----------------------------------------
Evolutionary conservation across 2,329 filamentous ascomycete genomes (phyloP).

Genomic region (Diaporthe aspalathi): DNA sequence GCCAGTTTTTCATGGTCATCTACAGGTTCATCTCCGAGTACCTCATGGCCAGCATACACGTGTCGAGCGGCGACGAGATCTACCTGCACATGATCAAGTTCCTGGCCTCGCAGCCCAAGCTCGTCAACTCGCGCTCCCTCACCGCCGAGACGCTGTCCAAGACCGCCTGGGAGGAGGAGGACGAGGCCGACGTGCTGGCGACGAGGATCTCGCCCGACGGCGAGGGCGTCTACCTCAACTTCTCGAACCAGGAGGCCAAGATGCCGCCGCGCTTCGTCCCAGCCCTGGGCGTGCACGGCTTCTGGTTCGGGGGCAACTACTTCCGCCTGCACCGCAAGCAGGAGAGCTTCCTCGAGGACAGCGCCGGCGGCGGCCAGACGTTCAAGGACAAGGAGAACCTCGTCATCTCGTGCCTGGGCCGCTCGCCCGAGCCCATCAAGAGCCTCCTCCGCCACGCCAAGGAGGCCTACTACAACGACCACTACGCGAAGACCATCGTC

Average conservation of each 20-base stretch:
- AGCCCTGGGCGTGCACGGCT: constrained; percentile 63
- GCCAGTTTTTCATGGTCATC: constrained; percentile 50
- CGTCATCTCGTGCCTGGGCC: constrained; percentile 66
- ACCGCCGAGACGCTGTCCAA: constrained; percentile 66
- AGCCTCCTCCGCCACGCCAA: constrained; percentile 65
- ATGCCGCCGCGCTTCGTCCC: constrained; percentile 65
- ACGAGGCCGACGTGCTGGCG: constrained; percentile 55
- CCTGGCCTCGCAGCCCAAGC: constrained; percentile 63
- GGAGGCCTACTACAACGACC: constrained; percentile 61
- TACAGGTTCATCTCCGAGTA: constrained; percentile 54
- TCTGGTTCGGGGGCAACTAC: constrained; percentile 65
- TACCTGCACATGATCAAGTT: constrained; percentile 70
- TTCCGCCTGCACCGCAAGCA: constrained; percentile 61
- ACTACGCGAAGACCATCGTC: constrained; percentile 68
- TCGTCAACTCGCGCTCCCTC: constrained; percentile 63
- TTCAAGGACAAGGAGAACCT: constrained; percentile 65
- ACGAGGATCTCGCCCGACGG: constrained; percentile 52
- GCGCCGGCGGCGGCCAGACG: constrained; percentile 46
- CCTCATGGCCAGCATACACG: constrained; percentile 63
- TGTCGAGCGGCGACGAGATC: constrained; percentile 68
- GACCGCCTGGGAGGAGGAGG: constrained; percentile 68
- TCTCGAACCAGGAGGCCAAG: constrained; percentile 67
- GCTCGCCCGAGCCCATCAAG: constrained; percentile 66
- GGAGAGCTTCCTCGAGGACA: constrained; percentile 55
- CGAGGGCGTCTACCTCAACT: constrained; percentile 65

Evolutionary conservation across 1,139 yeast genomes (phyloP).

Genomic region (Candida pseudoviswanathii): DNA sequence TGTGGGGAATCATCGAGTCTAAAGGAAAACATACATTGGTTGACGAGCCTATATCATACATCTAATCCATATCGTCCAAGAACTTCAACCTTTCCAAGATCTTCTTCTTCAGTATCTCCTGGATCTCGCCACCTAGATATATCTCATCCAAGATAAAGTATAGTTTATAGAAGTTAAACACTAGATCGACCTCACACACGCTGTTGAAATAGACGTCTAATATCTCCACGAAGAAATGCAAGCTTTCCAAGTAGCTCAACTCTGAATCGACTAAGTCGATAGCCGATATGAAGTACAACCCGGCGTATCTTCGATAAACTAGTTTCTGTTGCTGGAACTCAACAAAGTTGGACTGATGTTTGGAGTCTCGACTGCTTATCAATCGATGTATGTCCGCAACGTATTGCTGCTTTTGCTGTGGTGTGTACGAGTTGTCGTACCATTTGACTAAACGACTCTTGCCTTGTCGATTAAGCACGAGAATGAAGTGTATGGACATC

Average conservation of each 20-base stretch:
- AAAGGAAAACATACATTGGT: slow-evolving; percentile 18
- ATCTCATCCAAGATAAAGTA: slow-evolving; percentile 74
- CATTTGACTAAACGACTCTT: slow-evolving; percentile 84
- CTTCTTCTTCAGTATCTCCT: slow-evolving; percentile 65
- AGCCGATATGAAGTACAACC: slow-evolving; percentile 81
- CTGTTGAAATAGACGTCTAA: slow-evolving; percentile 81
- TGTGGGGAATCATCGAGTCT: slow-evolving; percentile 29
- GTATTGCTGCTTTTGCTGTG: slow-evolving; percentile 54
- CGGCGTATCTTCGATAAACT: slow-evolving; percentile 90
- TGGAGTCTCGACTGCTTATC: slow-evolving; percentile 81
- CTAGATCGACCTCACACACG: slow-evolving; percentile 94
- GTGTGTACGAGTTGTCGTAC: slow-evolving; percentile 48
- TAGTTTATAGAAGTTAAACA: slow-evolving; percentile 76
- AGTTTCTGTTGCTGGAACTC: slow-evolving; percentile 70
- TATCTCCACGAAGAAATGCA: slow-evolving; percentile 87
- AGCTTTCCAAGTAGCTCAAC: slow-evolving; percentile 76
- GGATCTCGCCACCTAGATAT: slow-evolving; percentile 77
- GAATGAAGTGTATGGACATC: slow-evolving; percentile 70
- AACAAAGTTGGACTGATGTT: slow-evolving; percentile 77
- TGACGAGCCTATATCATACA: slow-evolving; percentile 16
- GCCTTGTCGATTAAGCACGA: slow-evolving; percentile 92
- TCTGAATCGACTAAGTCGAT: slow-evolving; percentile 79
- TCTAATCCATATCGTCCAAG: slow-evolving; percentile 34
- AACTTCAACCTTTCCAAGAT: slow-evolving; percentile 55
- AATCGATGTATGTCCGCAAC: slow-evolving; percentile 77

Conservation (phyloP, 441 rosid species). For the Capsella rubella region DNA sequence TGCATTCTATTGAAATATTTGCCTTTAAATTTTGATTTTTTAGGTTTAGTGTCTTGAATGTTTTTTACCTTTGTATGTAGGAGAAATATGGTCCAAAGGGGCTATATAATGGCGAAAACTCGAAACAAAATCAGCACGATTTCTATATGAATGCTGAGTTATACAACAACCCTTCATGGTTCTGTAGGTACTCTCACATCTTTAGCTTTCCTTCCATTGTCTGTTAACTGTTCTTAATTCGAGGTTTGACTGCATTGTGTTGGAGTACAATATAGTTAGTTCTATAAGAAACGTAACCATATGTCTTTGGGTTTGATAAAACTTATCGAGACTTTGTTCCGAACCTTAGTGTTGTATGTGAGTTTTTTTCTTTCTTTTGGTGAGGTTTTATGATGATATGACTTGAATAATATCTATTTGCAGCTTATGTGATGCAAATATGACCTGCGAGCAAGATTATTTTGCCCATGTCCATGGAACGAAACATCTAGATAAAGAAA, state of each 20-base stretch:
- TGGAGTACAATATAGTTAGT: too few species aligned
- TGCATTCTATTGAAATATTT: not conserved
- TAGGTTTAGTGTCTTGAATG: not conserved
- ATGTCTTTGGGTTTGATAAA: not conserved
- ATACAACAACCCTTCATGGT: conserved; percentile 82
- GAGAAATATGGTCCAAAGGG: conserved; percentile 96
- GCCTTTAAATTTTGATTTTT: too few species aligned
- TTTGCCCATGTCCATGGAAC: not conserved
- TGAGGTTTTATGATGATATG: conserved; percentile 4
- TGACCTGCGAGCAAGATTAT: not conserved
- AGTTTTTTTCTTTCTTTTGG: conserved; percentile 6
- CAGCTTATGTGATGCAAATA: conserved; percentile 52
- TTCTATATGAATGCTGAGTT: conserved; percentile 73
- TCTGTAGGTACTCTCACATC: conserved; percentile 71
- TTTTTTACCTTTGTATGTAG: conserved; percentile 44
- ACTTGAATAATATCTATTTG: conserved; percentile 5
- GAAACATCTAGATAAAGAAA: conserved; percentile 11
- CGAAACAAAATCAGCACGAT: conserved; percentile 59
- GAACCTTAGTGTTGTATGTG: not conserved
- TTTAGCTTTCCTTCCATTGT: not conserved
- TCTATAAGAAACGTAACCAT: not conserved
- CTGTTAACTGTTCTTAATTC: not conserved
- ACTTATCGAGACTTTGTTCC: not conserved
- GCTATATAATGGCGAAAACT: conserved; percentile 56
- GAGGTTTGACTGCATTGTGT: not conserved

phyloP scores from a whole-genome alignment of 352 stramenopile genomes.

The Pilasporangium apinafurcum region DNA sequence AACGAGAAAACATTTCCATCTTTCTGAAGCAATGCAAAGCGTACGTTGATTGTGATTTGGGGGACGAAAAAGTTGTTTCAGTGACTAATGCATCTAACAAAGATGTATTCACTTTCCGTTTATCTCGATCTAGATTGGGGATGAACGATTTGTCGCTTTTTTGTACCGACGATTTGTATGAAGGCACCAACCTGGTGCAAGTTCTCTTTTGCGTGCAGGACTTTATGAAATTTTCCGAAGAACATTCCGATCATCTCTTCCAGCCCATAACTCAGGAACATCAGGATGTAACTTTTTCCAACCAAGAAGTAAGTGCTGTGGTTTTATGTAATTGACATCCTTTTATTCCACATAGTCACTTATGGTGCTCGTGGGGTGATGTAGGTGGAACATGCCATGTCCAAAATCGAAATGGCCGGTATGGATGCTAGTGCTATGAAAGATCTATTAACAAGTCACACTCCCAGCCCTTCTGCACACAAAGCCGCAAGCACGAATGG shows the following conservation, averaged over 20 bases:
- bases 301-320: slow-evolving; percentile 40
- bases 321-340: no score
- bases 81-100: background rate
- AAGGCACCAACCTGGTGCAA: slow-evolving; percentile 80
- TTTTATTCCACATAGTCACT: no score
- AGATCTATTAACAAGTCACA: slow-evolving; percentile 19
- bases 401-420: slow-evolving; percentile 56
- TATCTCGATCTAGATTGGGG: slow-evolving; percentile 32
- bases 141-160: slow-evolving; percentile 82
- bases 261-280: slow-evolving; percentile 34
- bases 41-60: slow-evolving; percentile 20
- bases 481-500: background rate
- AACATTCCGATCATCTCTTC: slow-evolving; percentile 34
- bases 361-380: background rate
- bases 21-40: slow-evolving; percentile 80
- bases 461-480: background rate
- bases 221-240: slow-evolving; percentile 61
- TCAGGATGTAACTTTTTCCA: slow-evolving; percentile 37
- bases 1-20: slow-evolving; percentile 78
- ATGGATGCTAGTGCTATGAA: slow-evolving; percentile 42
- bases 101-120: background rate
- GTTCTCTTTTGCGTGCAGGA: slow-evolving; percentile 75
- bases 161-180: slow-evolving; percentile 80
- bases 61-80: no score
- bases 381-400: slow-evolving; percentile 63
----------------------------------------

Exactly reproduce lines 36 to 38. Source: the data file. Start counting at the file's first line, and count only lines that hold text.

- AGCCGATATGAAGTACAACC: slow-evolving; percentile 81
- CTGTTGAAATAGACGTCTAA: slow-evolving; percentile 81
- TGTGGGGAATCATCGAGTCT: slow-evolving; percentile 29